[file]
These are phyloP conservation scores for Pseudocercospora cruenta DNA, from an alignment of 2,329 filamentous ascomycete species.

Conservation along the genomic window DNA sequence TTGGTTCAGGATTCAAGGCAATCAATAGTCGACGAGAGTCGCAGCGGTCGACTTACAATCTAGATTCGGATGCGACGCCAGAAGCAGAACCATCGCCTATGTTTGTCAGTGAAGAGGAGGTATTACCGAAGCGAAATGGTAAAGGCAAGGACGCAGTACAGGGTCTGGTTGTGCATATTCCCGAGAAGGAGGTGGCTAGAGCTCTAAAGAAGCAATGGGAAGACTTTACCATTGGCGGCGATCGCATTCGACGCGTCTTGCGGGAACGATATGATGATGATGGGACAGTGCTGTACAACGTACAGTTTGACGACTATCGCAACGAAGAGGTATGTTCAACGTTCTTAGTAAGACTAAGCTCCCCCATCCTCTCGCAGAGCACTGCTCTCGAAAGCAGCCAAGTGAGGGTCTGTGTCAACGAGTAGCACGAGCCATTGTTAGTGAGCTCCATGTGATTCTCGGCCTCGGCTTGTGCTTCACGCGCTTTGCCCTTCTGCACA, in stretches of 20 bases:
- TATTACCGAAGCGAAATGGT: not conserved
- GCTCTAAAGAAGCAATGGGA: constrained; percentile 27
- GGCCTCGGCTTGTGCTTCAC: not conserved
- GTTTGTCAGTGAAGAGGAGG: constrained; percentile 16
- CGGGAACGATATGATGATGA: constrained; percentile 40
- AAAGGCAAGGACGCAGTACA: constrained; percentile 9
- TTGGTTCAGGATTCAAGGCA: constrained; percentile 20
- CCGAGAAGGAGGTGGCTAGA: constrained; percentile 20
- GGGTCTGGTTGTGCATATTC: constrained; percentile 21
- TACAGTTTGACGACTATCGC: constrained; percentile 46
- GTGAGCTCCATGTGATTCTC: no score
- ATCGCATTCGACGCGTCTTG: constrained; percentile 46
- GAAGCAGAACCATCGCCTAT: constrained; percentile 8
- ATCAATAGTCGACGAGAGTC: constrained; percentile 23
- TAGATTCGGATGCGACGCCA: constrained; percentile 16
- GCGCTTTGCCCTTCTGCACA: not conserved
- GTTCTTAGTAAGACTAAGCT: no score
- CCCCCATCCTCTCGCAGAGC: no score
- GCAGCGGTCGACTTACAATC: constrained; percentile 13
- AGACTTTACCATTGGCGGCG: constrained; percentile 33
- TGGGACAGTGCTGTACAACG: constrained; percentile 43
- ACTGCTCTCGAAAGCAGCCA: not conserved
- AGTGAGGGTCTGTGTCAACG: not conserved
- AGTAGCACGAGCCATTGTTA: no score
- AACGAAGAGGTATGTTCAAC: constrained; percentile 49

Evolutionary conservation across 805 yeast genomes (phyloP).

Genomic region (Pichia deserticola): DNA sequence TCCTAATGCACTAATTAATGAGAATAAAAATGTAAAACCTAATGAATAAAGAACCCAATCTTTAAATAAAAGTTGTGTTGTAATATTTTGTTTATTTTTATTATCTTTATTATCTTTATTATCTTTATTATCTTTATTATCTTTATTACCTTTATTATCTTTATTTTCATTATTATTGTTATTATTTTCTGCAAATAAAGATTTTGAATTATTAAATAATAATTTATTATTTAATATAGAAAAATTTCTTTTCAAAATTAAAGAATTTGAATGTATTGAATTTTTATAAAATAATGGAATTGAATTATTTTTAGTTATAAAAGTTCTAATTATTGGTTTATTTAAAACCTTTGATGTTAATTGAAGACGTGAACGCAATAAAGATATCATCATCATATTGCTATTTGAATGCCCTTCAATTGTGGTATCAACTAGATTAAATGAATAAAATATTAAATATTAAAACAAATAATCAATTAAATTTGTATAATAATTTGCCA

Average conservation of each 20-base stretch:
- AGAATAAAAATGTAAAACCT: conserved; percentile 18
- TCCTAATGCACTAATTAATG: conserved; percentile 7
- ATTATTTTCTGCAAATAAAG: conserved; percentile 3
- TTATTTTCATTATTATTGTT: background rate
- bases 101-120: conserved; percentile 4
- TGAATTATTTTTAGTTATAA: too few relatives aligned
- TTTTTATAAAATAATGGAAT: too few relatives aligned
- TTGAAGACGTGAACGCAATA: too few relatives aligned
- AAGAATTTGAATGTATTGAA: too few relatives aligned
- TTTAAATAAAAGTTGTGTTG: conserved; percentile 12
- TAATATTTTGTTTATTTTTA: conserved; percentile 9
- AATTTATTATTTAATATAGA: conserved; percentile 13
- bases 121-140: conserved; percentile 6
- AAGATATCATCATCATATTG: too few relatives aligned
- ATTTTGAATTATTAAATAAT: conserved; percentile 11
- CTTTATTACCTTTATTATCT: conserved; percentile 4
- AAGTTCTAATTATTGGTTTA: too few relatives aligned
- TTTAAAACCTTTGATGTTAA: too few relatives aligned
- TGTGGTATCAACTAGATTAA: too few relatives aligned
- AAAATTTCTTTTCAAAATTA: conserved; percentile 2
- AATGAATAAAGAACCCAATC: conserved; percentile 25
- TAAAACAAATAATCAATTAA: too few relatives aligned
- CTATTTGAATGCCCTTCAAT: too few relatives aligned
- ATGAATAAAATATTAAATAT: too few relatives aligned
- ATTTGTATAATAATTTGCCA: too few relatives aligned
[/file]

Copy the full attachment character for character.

These are phyloP conservation scores for Pseudocercospora cruenta DNA, from an alignment of 2,329 filamentous ascomycete species.

Conservation along the genomic window DNA sequence TTGGTTCAGGATTCAAGGCAATCAATAGTCGACGAGAGTCGCAGCGGTCGACTTACAATCTAGATTCGGATGCGACGCCAGAAGCAGAACCATCGCCTATGTTTGTCAGTGAAGAGGAGGTATTACCGAAGCGAAATGGTAAAGGCAAGGACGCAGTACAGGGTCTGGTTGTGCATATTCCCGAGAAGGAGGTGGCTAGAGCTCTAAAGAAGCAATGGGAAGACTTTACCATTGGCGGCGATCGCATTCGACGCGTCTTGCGGGAACGATATGATGATGATGGGACAGTGCTGTACAACGTACAGTTTGACGACTATCGCAACGAAGAGGTATGTTCAACGTTCTTAGTAAGACTAAGCTCCCCCATCCTCTCGCAGAGCACTGCTCTCGAAAGCAGCCAAGTGAGGGTCTGTGTCAACGAGTAGCACGAGCCATTGTTAGTGAGCTCCATGTGATTCTCGGCCTCGGCTTGTGCTTCACGCGCTTTGCCCTTCTGCACA, in stretches of 20 bases:
- TATTACCGAAGCGAAATGGT: not conserved
- GCTCTAAAGAAGCAATGGGA: constrained; percentile 27
- GGCCTCGGCTTGTGCTTCAC: not conserved
- GTTTGTCAGTGAAGAGGAGG: constrained; percentile 16
- CGGGAACGATATGATGATGA: constrained; percentile 40
- AAAGGCAAGGACGCAGTACA: constrained; percentile 9
- TTGGTTCAGGATTCAAGGCA: constrained; percentile 20
- CCGAGAAGGAGGTGGCTAGA: constrained; percentile 20
- GGGTCTGGTTGTGCATATTC: constrained; percentile 21
- TACAGTTTGACGACTATCGC: constrained; percentile 46
- GTGAGCTCCATGTGATTCTC: no score
- ATCGCATTCGACGCGTCTTG: constrained; percentile 46
- GAAGCAGAACCATCGCCTAT: constrained; percentile 8
- ATCAATAGTCGACGAGAGTC: constrained; percentile 23
- TAGATTCGGATGCGACGCCA: constrained; percentile 16
- GCGCTTTGCCCTTCTGCACA: not conserved
- GTTCTTAGTAAGACTAAGCT: no score
- CCCCCATCCTCTCGCAGAGC: no score
- GCAGCGGTCGACTTACAATC: constrained; percentile 13
- AGACTTTACCATTGGCGGCG: constrained; percentile 33
- TGGGACAGTGCTGTACAACG: constrained; percentile 43
- ACTGCTCTCGAAAGCAGCCA: not conserved
- AGTGAGGGTCTGTGTCAACG: not conserved
- AGTAGCACGAGCCATTGTTA: no score
- AACGAAGAGGTATGTTCAAC: constrained; percentile 49

Evolutionary conservation across 805 yeast genomes (phyloP).

Genomic region (Pichia deserticola): DNA sequence TCCTAATGCACTAATTAATGAGAATAAAAATGTAAAACCTAATGAATAAAGAACCCAATCTTTAAATAAAAGTTGTGTTGTAATATTTTGTTTATTTTTATTATCTTTATTATCTTTATTATCTTTATTATCTTTATTATCTTTATTACCTTTATTATCTTTATTTTCATTATTATTGTTATTATTTTCTGCAAATAAAGATTTTGAATTATTAAATAATAATTTATTATTTAATATAGAAAAATTTCTTTTCAAAATTAAAGAATTTGAATGTATTGAATTTTTATAAAATAATGGAATTGAATTATTTTTAGTTATAAAAGTTCTAATTATTGGTTTATTTAAAACCTTTGATGTTAATTGAAGACGTGAACGCAATAAAGATATCATCATCATATTGCTATTTGAATGCCCTTCAATTGTGGTATCAACTAGATTAAATGAATAAAATATTAAATATTAAAACAAATAATCAATTAAATTTGTATAATAATTTGCCA

Average conservation of each 20-base stretch:
- AGAATAAAAATGTAAAACCT: conserved; percentile 18
- TCCTAATGCACTAATTAATG: conserved; percentile 7
- ATTATTTTCTGCAAATAAAG: conserved; percentile 3
- TTATTTTCATTATTATTGTT: background rate
- bases 101-120: conserved; percentile 4
- TGAATTATTTTTAGTTATAA: too few relatives aligned
- TTTTTATAAAATAATGGAAT: too few relatives aligned
- TTGAAGACGTGAACGCAATA: too few relatives aligned
- AAGAATTTGAATGTATTGAA: too few relatives aligned
- TTTAAATAAAAGTTGTGTTG: conserved; percentile 12
- TAATATTTTGTTTATTTTTA: conserved; percentile 9
- AATTTATTATTTAATATAGA: conserved; percentile 13
- bases 121-140: conserved; percentile 6
- AAGATATCATCATCATATTG: too few relatives aligned
- ATTTTGAATTATTAAATAAT: conserved; percentile 11
- CTTTATTACCTTTATTATCT: conserved; percentile 4
- AAGTTCTAATTATTGGTTTA: too few relatives aligned
- TTTAAAACCTTTGATGTTAA: too few relatives aligned
- TGTGGTATCAACTAGATTAA: too few relatives aligned
- AAAATTTCTTTTCAAAATTA: conserved; percentile 2
- AATGAATAAAGAACCCAATC: conserved; percentile 25
- TAAAACAAATAATCAATTAA: too few relatives aligned
- CTATTTGAATGCCCTTCAAT: too few relatives aligned
- ATGAATAAAATATTAAATAT: too few relatives aligned
- ATTTGTATAATAATTTGCCA: too few relatives aligned